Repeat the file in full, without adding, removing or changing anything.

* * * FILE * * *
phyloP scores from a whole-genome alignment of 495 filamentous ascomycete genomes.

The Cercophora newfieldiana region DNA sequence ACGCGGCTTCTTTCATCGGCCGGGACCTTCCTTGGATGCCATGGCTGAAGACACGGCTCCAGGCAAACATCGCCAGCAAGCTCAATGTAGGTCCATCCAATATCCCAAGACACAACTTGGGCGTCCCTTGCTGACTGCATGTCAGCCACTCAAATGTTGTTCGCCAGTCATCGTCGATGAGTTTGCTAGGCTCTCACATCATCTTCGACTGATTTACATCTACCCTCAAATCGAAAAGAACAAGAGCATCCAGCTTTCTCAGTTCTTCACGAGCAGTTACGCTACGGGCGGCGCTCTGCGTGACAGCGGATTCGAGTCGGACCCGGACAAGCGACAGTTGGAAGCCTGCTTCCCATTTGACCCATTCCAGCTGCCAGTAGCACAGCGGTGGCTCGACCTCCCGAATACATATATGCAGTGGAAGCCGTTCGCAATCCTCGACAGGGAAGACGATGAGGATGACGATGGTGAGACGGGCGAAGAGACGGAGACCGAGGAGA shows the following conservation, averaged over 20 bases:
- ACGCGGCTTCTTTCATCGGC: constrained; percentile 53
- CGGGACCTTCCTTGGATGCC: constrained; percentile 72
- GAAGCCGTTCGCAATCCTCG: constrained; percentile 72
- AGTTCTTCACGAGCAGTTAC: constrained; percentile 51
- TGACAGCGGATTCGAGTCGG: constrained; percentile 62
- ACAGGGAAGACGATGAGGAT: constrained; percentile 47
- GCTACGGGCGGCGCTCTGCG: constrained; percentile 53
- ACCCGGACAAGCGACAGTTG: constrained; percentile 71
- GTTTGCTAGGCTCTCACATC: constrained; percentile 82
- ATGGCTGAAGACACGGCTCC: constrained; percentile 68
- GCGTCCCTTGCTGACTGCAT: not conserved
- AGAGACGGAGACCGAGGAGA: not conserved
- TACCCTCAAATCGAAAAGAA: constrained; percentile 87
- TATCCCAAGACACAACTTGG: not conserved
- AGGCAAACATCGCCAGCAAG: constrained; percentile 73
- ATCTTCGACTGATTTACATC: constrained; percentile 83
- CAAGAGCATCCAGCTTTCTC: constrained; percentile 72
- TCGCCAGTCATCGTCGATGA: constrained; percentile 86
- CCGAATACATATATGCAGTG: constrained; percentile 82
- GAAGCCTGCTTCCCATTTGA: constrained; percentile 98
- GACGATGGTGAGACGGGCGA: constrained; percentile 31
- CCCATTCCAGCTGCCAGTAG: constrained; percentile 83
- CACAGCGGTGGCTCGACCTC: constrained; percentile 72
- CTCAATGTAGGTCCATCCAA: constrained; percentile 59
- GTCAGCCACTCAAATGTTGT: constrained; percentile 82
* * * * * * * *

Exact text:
phyloP scores from a whole-genome alignment of 495 filamentous ascomycete genomes.

The Cercophora newfieldiana region DNA sequence ACGCGGCTTCTTTCATCGGCCGGGACCTTCCTTGGATGCCATGGCTGAAGACACGGCTCCAGGCAAACATCGCCAGCAAGCTCAATGTAGGTCCATCCAATATCCCAAGACACAACTTGGGCGTCCCTTGCTGACTGCATGTCAGCCACTCAAATGTTGTTCGCCAGTCATCGTCGATGAGTTTGCTAGGCTCTCACATCATCTTCGACTGATTTACATCTACCCTCAAATCGAAAAGAACAAGAGCATCCAGCTTTCTCAGTTCTTCACGAGCAGTTACGCTACGGGCGGCGCTCTGCGTGACAGCGGATTCGAGTCGGACCCGGACAAGCGACAGTTGGAAGCCTGCTTCCCATTTGACCCATTCCAGCTGCCAGTAGCACAGCGGTGGCTCGACCTCCCGAATACATATATGCAGTGGAAGCCGTTCGCAATCCTCGACAGGGAAGACGATGAGGATGACGATGGTGAGACGGGCGAAGAGACGGAGACCGAGGAGA shows the following conservation, averaged over 20 bases:
- ACGCGGCTTCTTTCATCGGC: constrained; percentile 53
- CGGGACCTTCCTTGGATGCC: constrained; percentile 72
- GAAGCCGTTCGCAATCCTCG: constrained; percentile 72
- AGTTCTTCACGAGCAGTTAC: constrained; percentile 51
- TGACAGCGGATTCGAGTCGG: constrained; percentile 62
- ACAGGGAAGACGATGAGGAT: constrained; percentile 47
- GCTACGGGCGGCGCTCTGCG: constrained; percentile 53
- ACCCGGACAAGCGACAGTTG: constrained; percentile 71
- GTTTGCTAGGCTCTCACATC: constrained; percentile 82
- ATGGCTGAAGACACGGCTCC: constrained; percentile 68
- GCGTCCCTTGCTGACTGCAT: not conserved
- AGAGACGGAGACCGAGGAGA: not conserved
- TACCCTCAAATCGAAAAGAA: constrained; percentile 87
- TATCCCAAGACACAACTTGG: not conserved
- AGGCAAACATCGCCAGCAAG: constrained; percentile 73
- ATCTTCGACTGATTTACATC: constrained; percentile 83
- CAAGAGCATCCAGCTTTCTC: constrained; percentile 72
- TCGCCAGTCATCGTCGATGA: constrained; percentile 86
- CCGAATACATATATGCAGTG: constrained; percentile 82
- GAAGCCTGCTTCCCATTTGA: constrained; percentile 98
- GACGATGGTGAGACGGGCGA: constrained; percentile 31
- CCCATTCCAGCTGCCAGTAG: constrained; percentile 83
- CACAGCGGTGGCTCGACCTC: constrained; percentile 72
- CTCAATGTAGGTCCATCCAA: constrained; percentile 59
- GTCAGCCACTCAAATGTTGT: constrained; percentile 82